Reading and writing have always been the best forms of escape for me. The idea of sharing some of the ideas that float around in this nut case head of mine was not easy, but here I am two years after becoming a published author and the idea of sharing the stories in my head are still just as scary as it was from the start.
The first version of “Danny’s Grace” was quite a different animal than the version that was actually published. I do not regret the first version, nor do I regret the mass changes and edits that created the final draft. What is it? It’s a mixture of crazy, depraved, and long-suffering anguish that comes with being a product of child abuse and a disengaged population who refuses to look at the realities that so many children face in their everyday life.
Danny Rush, his best friend Carson, and his sister Janelle were forced to face realities that most adults would never be able to understand unless they had lived it themselves. The problem is real, the struggles feel endless, and help is all but non-existent. Whether “Danny’s Grace” is a tragic tale of three kids who had to sink or swim, or if it is an angry young man hell-bent on self-destruction, it is all subjective. The reality is that child abuse is nothing short of horrendous and the outcome is rarely, if ever, perfect. Danny makes no apologies for his wrongdoing, but he does suffer many years of guilt and shame for things he had no control over.
Child abuse leaves scars that cannot be healed. That was the case with Kami Ring who died after someone she trusted molested her and then killed her. That’s real life… Baby Brianna was abused from the moment she left the hospital as a newborn. She was pinched, beaten, raped, kicked, and punched. She never stood a chance. That’s real life… Nixzmary Brown was just 7-years-old when she died at the hands of her stepfather. The system failed her just as it has thousands of other children along the way. Nixzmary was tied up like an animal, was forced to use a cat litter box as a toilet, and to look at a bathtub filled with water where, if she was deemed bad, she was held under water to teach her a lesson. That’s real life…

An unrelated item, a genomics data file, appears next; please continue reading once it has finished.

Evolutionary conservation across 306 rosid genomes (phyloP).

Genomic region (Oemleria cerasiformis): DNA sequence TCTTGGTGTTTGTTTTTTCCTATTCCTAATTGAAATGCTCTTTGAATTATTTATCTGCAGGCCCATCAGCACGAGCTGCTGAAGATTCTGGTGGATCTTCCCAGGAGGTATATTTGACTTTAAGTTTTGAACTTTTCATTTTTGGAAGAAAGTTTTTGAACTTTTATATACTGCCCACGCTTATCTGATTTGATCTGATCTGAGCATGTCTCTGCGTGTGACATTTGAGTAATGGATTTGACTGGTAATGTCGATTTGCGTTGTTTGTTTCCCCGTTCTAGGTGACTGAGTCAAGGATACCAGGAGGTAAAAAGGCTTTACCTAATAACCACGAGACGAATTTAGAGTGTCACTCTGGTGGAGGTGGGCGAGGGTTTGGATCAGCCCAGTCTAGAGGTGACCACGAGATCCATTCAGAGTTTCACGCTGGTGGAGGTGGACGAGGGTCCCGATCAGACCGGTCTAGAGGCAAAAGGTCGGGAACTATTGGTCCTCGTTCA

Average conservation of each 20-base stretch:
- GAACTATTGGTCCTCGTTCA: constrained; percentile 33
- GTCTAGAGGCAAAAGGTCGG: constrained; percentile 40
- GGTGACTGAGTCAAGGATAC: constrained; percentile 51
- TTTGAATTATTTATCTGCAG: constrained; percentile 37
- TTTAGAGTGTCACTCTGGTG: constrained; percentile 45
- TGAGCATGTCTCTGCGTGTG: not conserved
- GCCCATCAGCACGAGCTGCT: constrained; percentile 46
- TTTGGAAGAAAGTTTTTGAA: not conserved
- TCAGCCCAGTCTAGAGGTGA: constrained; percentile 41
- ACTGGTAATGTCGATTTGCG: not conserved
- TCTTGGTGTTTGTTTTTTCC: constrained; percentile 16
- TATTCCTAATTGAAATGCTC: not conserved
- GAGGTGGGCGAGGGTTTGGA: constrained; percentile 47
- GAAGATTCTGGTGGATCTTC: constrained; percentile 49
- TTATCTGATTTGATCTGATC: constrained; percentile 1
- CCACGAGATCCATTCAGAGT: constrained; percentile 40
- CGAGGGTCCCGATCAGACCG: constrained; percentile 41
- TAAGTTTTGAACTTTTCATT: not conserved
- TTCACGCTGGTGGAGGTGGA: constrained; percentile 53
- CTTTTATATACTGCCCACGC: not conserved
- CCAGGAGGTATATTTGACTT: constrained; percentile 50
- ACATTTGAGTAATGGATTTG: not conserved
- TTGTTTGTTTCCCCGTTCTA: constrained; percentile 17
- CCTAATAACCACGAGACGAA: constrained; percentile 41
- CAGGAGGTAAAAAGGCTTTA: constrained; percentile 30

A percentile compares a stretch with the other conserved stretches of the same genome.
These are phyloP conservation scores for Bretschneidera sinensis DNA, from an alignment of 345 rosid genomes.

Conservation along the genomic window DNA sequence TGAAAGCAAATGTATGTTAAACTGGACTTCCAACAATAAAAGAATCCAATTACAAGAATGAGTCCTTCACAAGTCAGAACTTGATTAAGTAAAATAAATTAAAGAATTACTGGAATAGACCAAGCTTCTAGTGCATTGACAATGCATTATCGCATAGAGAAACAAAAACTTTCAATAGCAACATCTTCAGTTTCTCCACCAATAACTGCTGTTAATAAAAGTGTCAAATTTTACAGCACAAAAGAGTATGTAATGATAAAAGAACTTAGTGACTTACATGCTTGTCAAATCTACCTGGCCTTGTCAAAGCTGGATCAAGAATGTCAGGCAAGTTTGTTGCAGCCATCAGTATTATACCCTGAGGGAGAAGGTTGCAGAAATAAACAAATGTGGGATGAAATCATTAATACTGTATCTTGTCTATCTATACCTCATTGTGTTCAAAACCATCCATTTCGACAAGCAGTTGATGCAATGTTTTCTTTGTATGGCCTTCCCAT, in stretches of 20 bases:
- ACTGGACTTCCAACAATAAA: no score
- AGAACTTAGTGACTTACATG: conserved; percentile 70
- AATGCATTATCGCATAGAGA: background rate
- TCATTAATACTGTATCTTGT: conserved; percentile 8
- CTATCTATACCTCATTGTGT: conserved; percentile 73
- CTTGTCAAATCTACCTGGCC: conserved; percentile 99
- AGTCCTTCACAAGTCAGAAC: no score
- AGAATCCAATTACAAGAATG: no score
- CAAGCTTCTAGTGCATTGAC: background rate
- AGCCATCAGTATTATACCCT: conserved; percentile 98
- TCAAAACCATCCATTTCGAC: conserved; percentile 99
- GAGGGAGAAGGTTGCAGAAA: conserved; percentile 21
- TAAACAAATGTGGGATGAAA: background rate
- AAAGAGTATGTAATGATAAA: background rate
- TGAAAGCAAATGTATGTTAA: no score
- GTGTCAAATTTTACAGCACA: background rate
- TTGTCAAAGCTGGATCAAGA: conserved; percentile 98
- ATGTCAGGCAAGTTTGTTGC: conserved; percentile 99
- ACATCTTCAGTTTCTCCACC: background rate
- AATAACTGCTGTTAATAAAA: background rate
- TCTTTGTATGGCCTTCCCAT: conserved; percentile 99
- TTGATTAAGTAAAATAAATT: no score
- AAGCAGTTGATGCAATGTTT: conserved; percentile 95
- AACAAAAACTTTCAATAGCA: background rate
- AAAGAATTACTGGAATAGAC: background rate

Although there may be parts of “Danny’s Grace” that seem unbelievable (as one reviewer said), but the truth is that real life for abused children are much more unbelievable. Why? Because the idea that someone would actually do those things to an innocent child is unfathomable. That is why so many people look past what is right in front of their eyes. That’s why we have groups such as BACA (Biker’s Against Child Abuse), that don’t just speak from the sides of their mouths; rather they take action to help abused children get through the most difficult parts of the legal process of justice. There is no justice when it comes to child abuse though. No matter what happens to the abuser, the children are the ones who suffer lifelong issues (if they live that long). If anything “Danny’s Grace” doesn’t give enough detail about what these children suffered, not the other way around. It may be a work of fiction, but it is far less graphic than true-life abuse victims have to face.
People should stop turning their heads away from things that make them uncomfortable and begin to face it head on. Not one child was ever helped because someone “didn’t want to get involved” or because someone thought “something was wrong, but just wasn’t sure”. You either stand by the abuser or you stand by the abused. There is no in-between.
Happy two-year anniversary, “Danny’s Grace”. I, just as Danny Rush is with his decisions, have no regrets about the subject, content, or message of the book.